The Key, 16 December, 2010
This week we’re linking to reviews, overviews, reminiscences, thoughts about world-building and craft in general, biography, suggestions for amateur publicists, and discussion of science fiction as a genre.
- The Pleasures of Reading, Viewing, and Listening in 2010, parts 1-17
Various (see below)
Ambling Along the Aqueduct (the Aqueduct Press blog)
A collection of posts by various female genre fiction writers about what they have read and watched this year. All of these posts are worth reading.
Ursula K. LeGuin
Carolyn Ives Gilman
Tansy Rayner Roberts
Lesley A. Hall
Nancy Jane More
- Hot & sexy steampunk is not an oxymoron
Cecilia Tan could have told you this (Circlet Press, a publisher of genre erotica, has a number of well put together steampunk collections), but this nicely written review encouraged me to consider reading a book I might not have otherwise:
Both Mina and Rhys have intimacy issues because they have been enslaved by evil overlords their entire lives (all explained in the book) and, there are really unique (really really unique) reasons why there would be some saying of no that could be mistaken for yes.
- Worldbuilding Fantasy, Using Reality
Babel Clash (Borders’ Sci-fi book blog)
A discussion of how nonfiction and inspiration can combine to generate fantastic environments:
What they’re really trying to ask is, How do you come up with this stuff? That is, am I using some kind of method or research, or am I just making it all up off the top of my head?
The answer is a little of both.
- Steampunk/Alt History Week: Living in Color
A discussion (and there have been many interesting posts on similar topics lately) of people of color and steampunk, in this case in relation to the scientific history of the Victorian and Edwardian eras:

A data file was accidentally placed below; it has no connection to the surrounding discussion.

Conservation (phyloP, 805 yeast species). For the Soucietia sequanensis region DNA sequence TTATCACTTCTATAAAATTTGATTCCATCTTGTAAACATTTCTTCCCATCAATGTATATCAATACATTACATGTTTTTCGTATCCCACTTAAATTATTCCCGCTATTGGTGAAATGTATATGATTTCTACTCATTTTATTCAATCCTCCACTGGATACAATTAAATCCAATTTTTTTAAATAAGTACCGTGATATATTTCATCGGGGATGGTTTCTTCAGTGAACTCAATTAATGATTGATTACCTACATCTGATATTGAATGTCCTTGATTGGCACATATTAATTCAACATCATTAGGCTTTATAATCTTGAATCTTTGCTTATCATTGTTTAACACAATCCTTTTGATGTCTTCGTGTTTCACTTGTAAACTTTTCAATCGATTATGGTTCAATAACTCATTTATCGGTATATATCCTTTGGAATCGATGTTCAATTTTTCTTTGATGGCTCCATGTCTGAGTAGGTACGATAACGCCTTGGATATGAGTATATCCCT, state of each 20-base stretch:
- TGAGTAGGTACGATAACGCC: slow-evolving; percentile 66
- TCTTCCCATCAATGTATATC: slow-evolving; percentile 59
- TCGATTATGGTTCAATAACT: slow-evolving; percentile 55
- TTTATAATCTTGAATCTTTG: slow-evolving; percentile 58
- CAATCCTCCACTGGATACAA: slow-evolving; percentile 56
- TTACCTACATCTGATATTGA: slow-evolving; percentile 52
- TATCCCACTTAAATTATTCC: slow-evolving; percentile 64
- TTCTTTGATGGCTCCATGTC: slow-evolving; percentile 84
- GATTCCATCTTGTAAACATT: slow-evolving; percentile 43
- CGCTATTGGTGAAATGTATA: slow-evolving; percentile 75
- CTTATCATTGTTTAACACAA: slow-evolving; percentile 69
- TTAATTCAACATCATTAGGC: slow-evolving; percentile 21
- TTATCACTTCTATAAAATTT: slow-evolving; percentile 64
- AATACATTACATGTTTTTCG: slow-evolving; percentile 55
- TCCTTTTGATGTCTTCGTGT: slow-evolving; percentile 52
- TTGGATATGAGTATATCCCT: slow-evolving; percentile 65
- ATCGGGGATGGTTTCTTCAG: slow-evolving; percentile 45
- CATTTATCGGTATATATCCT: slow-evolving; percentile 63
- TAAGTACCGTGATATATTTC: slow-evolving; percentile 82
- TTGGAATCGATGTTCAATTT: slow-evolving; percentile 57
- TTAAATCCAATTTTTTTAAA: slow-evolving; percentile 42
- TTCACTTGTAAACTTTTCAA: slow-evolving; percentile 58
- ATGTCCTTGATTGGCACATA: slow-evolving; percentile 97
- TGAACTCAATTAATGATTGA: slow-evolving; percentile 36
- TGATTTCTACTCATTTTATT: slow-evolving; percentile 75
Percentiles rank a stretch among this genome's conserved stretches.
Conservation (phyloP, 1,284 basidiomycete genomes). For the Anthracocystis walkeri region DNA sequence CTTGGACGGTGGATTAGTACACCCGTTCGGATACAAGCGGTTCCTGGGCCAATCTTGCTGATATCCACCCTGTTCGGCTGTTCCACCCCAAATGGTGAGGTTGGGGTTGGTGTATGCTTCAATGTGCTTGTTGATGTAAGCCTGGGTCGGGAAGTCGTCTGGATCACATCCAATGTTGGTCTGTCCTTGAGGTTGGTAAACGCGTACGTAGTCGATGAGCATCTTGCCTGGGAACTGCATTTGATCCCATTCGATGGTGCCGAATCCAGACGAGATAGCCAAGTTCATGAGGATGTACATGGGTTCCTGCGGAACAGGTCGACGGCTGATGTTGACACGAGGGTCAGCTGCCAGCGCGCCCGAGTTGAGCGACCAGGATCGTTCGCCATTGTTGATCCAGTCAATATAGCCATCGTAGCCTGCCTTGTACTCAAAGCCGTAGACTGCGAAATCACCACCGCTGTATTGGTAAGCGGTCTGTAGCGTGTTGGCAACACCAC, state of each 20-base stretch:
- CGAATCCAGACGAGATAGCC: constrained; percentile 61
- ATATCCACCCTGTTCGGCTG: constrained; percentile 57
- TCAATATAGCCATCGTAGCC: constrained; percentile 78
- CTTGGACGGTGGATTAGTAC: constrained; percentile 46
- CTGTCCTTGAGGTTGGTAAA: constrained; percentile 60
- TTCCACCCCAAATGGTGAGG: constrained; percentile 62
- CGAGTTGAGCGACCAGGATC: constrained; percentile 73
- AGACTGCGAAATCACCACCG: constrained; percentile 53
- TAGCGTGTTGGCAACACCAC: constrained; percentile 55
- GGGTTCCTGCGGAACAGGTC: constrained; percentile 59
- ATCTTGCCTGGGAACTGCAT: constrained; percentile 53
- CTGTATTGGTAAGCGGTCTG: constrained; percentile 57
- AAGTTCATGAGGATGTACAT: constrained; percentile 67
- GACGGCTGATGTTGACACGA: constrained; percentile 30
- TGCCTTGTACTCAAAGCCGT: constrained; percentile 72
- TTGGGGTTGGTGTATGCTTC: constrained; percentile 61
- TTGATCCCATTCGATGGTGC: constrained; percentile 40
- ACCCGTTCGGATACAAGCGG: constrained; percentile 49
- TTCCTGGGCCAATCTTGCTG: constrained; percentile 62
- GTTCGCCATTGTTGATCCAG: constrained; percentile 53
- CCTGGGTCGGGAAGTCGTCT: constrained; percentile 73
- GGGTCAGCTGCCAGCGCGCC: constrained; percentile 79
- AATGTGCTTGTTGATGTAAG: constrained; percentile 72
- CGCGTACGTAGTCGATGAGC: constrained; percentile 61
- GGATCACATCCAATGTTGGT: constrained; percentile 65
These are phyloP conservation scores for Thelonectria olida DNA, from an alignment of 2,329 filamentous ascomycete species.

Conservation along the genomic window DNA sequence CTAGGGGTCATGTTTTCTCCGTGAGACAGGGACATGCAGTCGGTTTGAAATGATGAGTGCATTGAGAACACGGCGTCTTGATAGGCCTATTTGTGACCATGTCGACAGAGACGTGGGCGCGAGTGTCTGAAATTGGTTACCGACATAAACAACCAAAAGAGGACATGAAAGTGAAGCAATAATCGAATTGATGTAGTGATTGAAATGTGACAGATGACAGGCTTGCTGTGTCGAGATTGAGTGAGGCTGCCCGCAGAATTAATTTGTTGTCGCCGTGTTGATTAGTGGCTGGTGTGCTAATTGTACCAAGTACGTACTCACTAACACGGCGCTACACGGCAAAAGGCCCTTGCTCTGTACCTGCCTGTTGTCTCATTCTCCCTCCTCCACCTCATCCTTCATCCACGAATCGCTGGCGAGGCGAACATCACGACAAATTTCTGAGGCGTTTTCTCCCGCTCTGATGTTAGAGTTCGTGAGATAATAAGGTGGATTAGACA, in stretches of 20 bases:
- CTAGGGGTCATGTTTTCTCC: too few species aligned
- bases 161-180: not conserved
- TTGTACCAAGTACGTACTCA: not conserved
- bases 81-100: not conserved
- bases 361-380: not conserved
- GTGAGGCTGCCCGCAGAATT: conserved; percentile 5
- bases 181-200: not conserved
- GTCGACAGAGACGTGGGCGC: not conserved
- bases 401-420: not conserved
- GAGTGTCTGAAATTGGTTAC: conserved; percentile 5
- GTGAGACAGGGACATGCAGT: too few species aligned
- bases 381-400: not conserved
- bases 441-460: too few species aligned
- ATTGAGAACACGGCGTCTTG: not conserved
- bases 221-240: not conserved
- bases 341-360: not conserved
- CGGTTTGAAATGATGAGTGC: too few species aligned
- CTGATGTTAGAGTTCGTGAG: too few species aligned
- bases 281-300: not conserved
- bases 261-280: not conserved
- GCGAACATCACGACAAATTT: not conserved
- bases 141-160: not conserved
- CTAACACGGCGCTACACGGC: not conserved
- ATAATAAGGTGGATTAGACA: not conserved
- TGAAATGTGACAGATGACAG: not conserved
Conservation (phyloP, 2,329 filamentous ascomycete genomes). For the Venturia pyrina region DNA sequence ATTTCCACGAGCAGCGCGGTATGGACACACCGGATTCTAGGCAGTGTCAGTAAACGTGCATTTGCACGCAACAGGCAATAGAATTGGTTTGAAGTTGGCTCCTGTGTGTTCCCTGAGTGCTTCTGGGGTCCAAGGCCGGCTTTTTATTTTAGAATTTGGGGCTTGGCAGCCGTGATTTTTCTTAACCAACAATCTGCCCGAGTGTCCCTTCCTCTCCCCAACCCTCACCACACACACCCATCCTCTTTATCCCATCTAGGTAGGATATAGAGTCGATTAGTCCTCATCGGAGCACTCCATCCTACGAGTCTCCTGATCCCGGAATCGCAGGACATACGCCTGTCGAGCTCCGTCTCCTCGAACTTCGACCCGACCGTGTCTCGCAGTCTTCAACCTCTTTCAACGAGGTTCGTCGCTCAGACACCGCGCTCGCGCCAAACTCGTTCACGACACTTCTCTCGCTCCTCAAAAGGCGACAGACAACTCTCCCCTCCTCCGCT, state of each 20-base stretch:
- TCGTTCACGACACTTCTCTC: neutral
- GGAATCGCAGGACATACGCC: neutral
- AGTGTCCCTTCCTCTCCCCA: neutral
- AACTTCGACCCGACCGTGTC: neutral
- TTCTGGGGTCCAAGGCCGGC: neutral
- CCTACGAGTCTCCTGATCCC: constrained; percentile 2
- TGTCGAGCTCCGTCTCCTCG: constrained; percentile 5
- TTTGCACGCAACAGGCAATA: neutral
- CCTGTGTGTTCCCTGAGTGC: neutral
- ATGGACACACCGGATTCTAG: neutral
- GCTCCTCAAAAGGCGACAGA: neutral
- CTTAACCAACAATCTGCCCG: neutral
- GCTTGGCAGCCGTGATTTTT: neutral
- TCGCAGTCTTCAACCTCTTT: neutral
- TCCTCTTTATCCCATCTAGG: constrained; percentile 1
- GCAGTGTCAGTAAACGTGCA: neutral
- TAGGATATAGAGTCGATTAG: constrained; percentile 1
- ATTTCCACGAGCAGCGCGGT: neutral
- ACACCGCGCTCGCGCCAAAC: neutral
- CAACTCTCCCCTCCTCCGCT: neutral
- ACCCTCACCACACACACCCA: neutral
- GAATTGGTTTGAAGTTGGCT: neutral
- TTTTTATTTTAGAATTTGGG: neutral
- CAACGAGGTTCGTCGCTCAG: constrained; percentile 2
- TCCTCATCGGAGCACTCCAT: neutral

Considering that history, I wasn’t sure steampunk was entirely accessible to everyone… and by that, I mean, I thought there wasn’t anything for people of color to get into. After all, historically during that time, people of color were either slaves or indentured, with their countries being invaded or occupied. They didn’t seem to me to be the inventors or the major players in the world.
Despite how history is recorded, we now know that’s completely ridiculous.
- Cordwainer Smith: The Ballad of Lost Linebarger, Part 1
Way the Future Blogs
I am rapidly discovering that I could listen to Pohl tell stories about his life all day long, and when it’s about editing, I particularly pay attention:
Sometime in the early 1950s, I was putting together Beyond the End of Time, an anthology for one of Doubleday’s subsidiary imprints. That was something I liked doing, so I did it fairly often.
It was an easy thousand dollars or so, because I had already read about a zillion stories that I liked well enough to be willing to package for some new readers and because all those old issues of Astounding, Amazing and Wonder had not yet been mined by so many other anthologists that every good story had already been reprinted by six or seven anthologists in six or seven books.
- Yesterday’s Tomorrows: John Wyndham
An overview of the life, craft, and books of John Wyndham: